I have a question regarding capital losses rolling over. I’m talking to a CPA but wanted to get you all’s opinion.
About my situation:
I arrived in May of 2021 and claimed the year of the move exception in 2021 to make my BFR-PR date Jan 1 2021
I meet the requirements for BFR-PR for 2021 and 2022.
I applied for a decree in 2021. That application is still being reviewed, and is in good standing.
I have PR-sourced (bought after Jan 1 2021) capital losses in 2022
I’m looking for ways to utilize those PR-sourced losses.
My understanding is that you can’t use PR-sourced losses to reduce your IRS tax bill. The only way to reduce your IRS tax bill with those losses is to make them US sourced. Is this correct?
I have heard PR sourced losses can offset PR sourced gains. If true, This wouldn’t be very useful for a decree holder, since you would offset gains that would be taxed at 0% anyway.
is it even possible to make those losses US sourced? My intent was to be a BFR-PR for 2021 and 2022, and I have met all those requirements. So my date of BFR-PR is Jan 1 2021, not later on the date of my move, meaning you were a PR resident for the whole year and all assets purchased in 2021 or 2022 in my case are PR-sourced
Delaying my decree effective date to 2023 or later will not change the fact that those are PR-sourced and therefore not rollover-able. Aborting my application entirely will similarly not allow me to utilize those losses, given that they are still PR-sourced. Plus aborting the application has other consequences, like not being able to utilize year of the move exception for 3 more years. Potentially there are issues with applying again in the future?
even if I find a way to make those assets US-sourced, and rollover-able, those wouldn’t impact my tax bill until I realize gains on US-sourced assets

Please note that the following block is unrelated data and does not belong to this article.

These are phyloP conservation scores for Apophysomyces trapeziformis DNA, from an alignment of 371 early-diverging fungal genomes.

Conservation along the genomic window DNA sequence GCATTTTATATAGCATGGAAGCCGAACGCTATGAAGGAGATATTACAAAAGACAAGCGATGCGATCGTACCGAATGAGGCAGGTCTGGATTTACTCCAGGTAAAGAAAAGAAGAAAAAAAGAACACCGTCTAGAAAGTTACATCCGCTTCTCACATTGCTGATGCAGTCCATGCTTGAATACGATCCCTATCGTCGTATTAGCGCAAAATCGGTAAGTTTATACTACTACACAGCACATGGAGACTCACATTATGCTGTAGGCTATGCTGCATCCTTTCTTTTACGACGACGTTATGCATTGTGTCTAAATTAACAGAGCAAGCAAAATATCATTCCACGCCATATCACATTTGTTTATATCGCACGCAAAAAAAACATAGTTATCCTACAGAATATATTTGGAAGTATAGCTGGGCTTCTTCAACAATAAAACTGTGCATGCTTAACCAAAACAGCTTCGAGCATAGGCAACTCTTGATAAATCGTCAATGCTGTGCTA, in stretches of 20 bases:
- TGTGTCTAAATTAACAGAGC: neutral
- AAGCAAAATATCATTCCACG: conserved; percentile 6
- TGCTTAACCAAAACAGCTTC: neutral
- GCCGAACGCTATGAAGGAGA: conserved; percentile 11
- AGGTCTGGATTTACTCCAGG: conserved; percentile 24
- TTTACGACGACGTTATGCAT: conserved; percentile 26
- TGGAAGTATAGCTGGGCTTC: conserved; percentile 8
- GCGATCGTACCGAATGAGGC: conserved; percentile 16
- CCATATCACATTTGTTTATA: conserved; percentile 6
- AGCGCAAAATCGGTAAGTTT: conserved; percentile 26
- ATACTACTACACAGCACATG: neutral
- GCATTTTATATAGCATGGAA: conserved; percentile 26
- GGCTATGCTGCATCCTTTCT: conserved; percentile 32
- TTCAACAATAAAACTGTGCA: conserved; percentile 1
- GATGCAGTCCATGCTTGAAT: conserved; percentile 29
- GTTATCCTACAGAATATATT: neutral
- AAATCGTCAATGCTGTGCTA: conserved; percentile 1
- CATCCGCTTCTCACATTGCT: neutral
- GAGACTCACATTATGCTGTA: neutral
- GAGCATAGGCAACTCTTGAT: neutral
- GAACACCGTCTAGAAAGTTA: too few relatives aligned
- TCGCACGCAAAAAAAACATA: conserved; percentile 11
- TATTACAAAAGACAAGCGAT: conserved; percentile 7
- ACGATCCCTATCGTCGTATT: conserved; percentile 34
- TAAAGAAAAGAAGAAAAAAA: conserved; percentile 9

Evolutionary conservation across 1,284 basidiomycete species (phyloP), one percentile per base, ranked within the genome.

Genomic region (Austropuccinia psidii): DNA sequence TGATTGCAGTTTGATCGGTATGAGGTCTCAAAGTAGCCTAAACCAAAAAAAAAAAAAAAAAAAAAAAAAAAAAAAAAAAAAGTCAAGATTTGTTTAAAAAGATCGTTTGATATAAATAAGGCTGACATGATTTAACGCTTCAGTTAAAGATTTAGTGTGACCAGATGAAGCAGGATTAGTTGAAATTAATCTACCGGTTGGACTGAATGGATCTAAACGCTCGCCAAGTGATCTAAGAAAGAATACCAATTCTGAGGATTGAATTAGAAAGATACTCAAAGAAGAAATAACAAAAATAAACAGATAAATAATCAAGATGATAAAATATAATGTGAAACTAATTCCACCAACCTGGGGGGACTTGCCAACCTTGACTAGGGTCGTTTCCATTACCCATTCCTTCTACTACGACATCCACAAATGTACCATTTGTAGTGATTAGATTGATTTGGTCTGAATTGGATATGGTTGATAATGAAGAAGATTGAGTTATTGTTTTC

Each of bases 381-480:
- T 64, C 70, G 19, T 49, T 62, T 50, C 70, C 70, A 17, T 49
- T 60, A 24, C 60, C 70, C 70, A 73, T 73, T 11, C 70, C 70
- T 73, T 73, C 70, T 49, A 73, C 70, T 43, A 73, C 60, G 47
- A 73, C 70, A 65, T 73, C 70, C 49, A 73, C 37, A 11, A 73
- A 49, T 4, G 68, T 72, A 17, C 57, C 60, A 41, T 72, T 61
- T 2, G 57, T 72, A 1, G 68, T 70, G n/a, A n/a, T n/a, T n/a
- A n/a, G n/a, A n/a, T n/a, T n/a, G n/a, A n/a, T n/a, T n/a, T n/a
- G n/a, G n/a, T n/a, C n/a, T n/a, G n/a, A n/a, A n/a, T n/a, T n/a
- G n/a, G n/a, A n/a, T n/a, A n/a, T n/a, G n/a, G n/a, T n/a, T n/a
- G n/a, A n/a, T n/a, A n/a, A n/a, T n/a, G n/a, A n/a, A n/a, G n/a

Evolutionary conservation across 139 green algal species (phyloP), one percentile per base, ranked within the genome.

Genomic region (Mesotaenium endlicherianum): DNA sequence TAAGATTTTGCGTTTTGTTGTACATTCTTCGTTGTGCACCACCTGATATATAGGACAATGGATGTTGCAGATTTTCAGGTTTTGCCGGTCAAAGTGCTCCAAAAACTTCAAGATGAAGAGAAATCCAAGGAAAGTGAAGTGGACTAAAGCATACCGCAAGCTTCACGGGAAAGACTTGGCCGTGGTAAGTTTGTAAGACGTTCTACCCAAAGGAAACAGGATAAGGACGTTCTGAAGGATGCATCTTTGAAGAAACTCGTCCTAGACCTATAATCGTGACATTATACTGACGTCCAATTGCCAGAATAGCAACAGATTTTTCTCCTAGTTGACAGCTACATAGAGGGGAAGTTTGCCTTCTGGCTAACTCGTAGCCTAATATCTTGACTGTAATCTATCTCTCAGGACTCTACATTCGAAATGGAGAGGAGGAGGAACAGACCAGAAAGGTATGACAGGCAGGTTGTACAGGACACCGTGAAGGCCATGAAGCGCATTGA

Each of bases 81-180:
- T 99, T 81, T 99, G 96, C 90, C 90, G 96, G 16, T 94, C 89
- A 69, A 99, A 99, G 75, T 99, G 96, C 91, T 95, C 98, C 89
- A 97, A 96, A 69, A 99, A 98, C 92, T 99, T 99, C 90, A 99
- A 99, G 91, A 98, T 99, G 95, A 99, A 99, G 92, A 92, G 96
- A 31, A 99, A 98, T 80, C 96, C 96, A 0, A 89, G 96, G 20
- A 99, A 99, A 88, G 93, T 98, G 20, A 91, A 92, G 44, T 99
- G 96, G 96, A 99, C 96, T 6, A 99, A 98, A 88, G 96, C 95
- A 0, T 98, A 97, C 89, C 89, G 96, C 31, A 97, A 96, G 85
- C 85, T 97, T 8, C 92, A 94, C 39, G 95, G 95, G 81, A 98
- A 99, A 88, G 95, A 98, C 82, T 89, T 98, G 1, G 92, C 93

Any advice or additional details would be much appreciated
you can rollover taxable PR-sourced losses, that is, PR-source losses realized in a year where your decree wasn’t effective. These losses can only offset taxable PR-source gains with the same aforementioned requirements.
You cant in good faith opt out of BFR-PR for 2021 or 2022 and make assets bought in those years US-source, given that it was your intention to live in PR and your closer connections, etc are here. That will not stand up to IRS or PR scrutiny. This means there’s no way to US-source assets bought in 2021 or 2022.
These PR-sourced losses can still be rolled over and used to offset taxable PR gains (meaning Act 60 can’t be effective for the year they are sold).
You are able to amend your in-review decree application to change the effective date to 2023 or later, saving compliance costs and triggering IRS/PR clawbacks for 2021 and 2022. JJ says usually such amendments are usually by people who haven’t established BFR-PR for reasons out of their control, but there’s no reason in principle that such an amendment wouldn’t be approved if you have no other red flags. (though perhaps they will want me to submit a $5000 new application fee instead of a $450 amendment fee, and give up any advantages of a 2021 vs 2023 decree). It will take at least another year or so to hear back about the acceptance of said amendment. There shouldn’t be any issues applying for Act 60 twice, and there are no issues being a PR resident for 2021-2022 as the decrees only stipulate that you aren’t a PR resident from 2006-2012.
PR-sourced assets bought as a BFR-PR in 2021 or 2022 will not be entirely exempt from PR taxes if sold in a year when your act 60 decree is effective. PR-source appreciation after your effective date is tax free; PR-source appreciation before your effective date is taxed at normal PR rates. Your gains on marketable and unmarketable securities are therefore bifurcated similarly to how the IRS mentions in their special election in publication 570
This implies that you can remain a resident of PR, use up your rollover losses without a decree, wait until you have a year with significant gains, amend your decree to be effective jan 1 of that year, and enjoy 0% rates on PR-source appreciation that occurred in that year or later, and begin compliance that year.
You can amend your decree to be effective starting any year on or after your application date. More on that in this post:
There are open questions about the implications of waiting a long time to amend the decree, whether this may worsen your standing with the DEDC and make them less inclined to approve an amendment.